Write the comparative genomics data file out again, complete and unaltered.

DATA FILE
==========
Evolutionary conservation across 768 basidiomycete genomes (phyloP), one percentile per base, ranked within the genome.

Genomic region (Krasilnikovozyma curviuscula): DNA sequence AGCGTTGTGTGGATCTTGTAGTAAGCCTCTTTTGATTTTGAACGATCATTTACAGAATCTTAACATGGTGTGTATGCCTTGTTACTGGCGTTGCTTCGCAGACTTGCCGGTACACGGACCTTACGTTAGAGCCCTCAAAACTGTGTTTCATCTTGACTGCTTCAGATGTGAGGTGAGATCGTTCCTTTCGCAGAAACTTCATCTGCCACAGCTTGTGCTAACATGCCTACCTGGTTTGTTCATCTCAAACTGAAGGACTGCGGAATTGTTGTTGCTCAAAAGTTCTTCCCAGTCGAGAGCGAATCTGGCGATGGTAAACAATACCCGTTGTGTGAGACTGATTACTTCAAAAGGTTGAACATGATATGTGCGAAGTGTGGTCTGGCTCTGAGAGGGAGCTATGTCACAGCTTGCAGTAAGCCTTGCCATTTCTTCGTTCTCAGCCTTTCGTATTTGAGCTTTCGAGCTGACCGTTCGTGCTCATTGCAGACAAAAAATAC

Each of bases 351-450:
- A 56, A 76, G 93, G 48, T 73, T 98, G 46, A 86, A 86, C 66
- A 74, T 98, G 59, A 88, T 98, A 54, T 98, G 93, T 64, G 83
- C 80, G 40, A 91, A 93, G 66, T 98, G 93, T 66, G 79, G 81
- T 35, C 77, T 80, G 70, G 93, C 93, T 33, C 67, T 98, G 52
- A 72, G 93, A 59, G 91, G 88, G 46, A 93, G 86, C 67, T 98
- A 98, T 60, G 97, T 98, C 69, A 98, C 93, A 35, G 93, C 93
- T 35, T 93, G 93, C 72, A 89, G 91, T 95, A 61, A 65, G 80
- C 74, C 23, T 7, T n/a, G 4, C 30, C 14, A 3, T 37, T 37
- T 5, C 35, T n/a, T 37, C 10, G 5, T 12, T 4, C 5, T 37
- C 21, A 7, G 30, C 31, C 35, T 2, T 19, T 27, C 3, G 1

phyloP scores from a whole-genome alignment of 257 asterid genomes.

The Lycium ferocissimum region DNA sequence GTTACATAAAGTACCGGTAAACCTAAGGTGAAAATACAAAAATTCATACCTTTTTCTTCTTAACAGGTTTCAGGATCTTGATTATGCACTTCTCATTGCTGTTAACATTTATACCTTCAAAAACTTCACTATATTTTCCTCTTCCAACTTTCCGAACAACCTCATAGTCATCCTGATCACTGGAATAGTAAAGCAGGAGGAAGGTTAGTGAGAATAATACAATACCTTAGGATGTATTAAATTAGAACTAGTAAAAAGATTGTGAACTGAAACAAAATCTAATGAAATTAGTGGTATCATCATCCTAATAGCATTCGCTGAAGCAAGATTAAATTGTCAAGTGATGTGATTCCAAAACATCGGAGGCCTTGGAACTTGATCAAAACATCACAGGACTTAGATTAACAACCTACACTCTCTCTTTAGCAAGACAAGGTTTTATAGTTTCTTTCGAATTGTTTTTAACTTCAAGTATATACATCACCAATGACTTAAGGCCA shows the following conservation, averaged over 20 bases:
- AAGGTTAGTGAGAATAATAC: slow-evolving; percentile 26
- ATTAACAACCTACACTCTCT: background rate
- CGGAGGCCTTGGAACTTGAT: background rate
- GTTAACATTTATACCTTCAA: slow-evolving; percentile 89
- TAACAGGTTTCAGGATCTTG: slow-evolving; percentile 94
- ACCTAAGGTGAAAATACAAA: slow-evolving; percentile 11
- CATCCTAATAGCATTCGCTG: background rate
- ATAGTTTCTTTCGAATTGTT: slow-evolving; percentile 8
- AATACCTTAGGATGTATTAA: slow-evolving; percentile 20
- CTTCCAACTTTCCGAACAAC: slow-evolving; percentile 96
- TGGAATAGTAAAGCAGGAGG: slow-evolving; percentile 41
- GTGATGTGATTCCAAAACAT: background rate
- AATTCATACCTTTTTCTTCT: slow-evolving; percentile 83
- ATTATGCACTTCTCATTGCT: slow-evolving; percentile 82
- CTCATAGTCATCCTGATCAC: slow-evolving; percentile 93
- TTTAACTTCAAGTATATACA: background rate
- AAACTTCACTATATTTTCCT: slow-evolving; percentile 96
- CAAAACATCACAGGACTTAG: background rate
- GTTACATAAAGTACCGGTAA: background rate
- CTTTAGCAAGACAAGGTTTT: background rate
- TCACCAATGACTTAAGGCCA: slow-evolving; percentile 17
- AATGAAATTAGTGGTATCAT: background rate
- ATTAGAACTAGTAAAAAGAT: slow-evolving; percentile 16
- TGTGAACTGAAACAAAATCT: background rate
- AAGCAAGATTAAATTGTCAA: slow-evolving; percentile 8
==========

Evolutionary conservation across 768 basidiomycete genomes (phyloP), one percentile per base, ranked within the genome.

Genomic region (Krasilnikovozyma curviuscula): DNA sequence AGCGTTGTGTGGATCTTGTAGTAAGCCTCTTTTGATTTTGAACGATCATTTACAGAATCTTAACATGGTGTGTATGCCTTGTTACTGGCGTTGCTTCGCAGACTTGCCGGTACACGGACCTTACGTTAGAGCCCTCAAAACTGTGTTTCATCTTGACTGCTTCAGATGTGAGGTGAGATCGTTCCTTTCGCAGAAACTTCATCTGCCACAGCTTGTGCTAACATGCCTACCTGGTTTGTTCATCTCAAACTGAAGGACTGCGGAATTGTTGTTGCTCAAAAGTTCTTCCCAGTCGAGAGCGAATCTGGCGATGGTAAACAATACCCGTTGTGTGAGACTGATTACTTCAAAAGGTTGAACATGATATGTGCGAAGTGTGGTCTGGCTCTGAGAGGGAGCTATGTCACAGCTTGCAGTAAGCCTTGCCATTTCTTCGTTCTCAGCCTTTCGTATTTGAGCTTTCGAGCTGACCGTTCGTGCTCATTGCAGACAAAAAATAC

Each of bases 351-450:
- A 56, A 76, G 93, G 48, T 73, T 98, G 46, A 86, A 86, C 66
- A 74, T 98, G 59, A 88, T 98, A 54, T 98, G 93, T 64, G 83
- C 80, G 40, A 91, A 93, G 66, T 98, G 93, T 66, G 79, G 81
- T 35, C 77, T 80, G 70, G 93, C 93, T 33, C 67, T 98, G 52
- A 72, G 93, A 59, G 91, G 88, G 46, A 93, G 86, C 67, T 98
- A 98, T 60, G 97, T 98, C 69, A 98, C 93, A 35, G 93, C 93
- T 35, T 93, G 93, C 72, A 89, G 91, T 95, A 61, A 65, G 80
- C 74, C 23, T 7, T n/a, G 4, C 30, C 14, A 3, T 37, T 37
- T 5, C 35, T n/a, T 37, C 10, G 5, T 12, T 4, C 5, T 37
- C 21, A 7, G 30, C 31, C 35, T 2, T 19, T 27, C 3, G 1

phyloP scores from a whole-genome alignment of 257 asterid genomes.

The Lycium ferocissimum region DNA sequence GTTACATAAAGTACCGGTAAACCTAAGGTGAAAATACAAAAATTCATACCTTTTTCTTCTTAACAGGTTTCAGGATCTTGATTATGCACTTCTCATTGCTGTTAACATTTATACCTTCAAAAACTTCACTATATTTTCCTCTTCCAACTTTCCGAACAACCTCATAGTCATCCTGATCACTGGAATAGTAAAGCAGGAGGAAGGTTAGTGAGAATAATACAATACCTTAGGATGTATTAAATTAGAACTAGTAAAAAGATTGTGAACTGAAACAAAATCTAATGAAATTAGTGGTATCATCATCCTAATAGCATTCGCTGAAGCAAGATTAAATTGTCAAGTGATGTGATTCCAAAACATCGGAGGCCTTGGAACTTGATCAAAACATCACAGGACTTAGATTAACAACCTACACTCTCTCTTTAGCAAGACAAGGTTTTATAGTTTCTTTCGAATTGTTTTTAACTTCAAGTATATACATCACCAATGACTTAAGGCCA shows the following conservation, averaged over 20 bases:
- AAGGTTAGTGAGAATAATAC: slow-evolving; percentile 26
- ATTAACAACCTACACTCTCT: background rate
- CGGAGGCCTTGGAACTTGAT: background rate
- GTTAACATTTATACCTTCAA: slow-evolving; percentile 89
- TAACAGGTTTCAGGATCTTG: slow-evolving; percentile 94
- ACCTAAGGTGAAAATACAAA: slow-evolving; percentile 11
- CATCCTAATAGCATTCGCTG: background rate
- ATAGTTTCTTTCGAATTGTT: slow-evolving; percentile 8
- AATACCTTAGGATGTATTAA: slow-evolving; percentile 20
- CTTCCAACTTTCCGAACAAC: slow-evolving; percentile 96
- TGGAATAGTAAAGCAGGAGG: slow-evolving; percentile 41
- GTGATGTGATTCCAAAACAT: background rate
- AATTCATACCTTTTTCTTCT: slow-evolving; percentile 83
- ATTATGCACTTCTCATTGCT: slow-evolving; percentile 82
- CTCATAGTCATCCTGATCAC: slow-evolving; percentile 93
- TTTAACTTCAAGTATATACA: background rate
- AAACTTCACTATATTTTCCT: slow-evolving; percentile 96
- CAAAACATCACAGGACTTAG: background rate
- GTTACATAAAGTACCGGTAA: background rate
- CTTTAGCAAGACAAGGTTTT: background rate
- TCACCAATGACTTAAGGCCA: slow-evolving; percentile 17
- AATGAAATTAGTGGTATCAT: background rate
- ATTAGAACTAGTAAAAAGAT: slow-evolving; percentile 16
- TGTGAACTGAAACAAAATCT: background rate
- AAGCAAGATTAAATTGTCAA: slow-evolving; percentile 8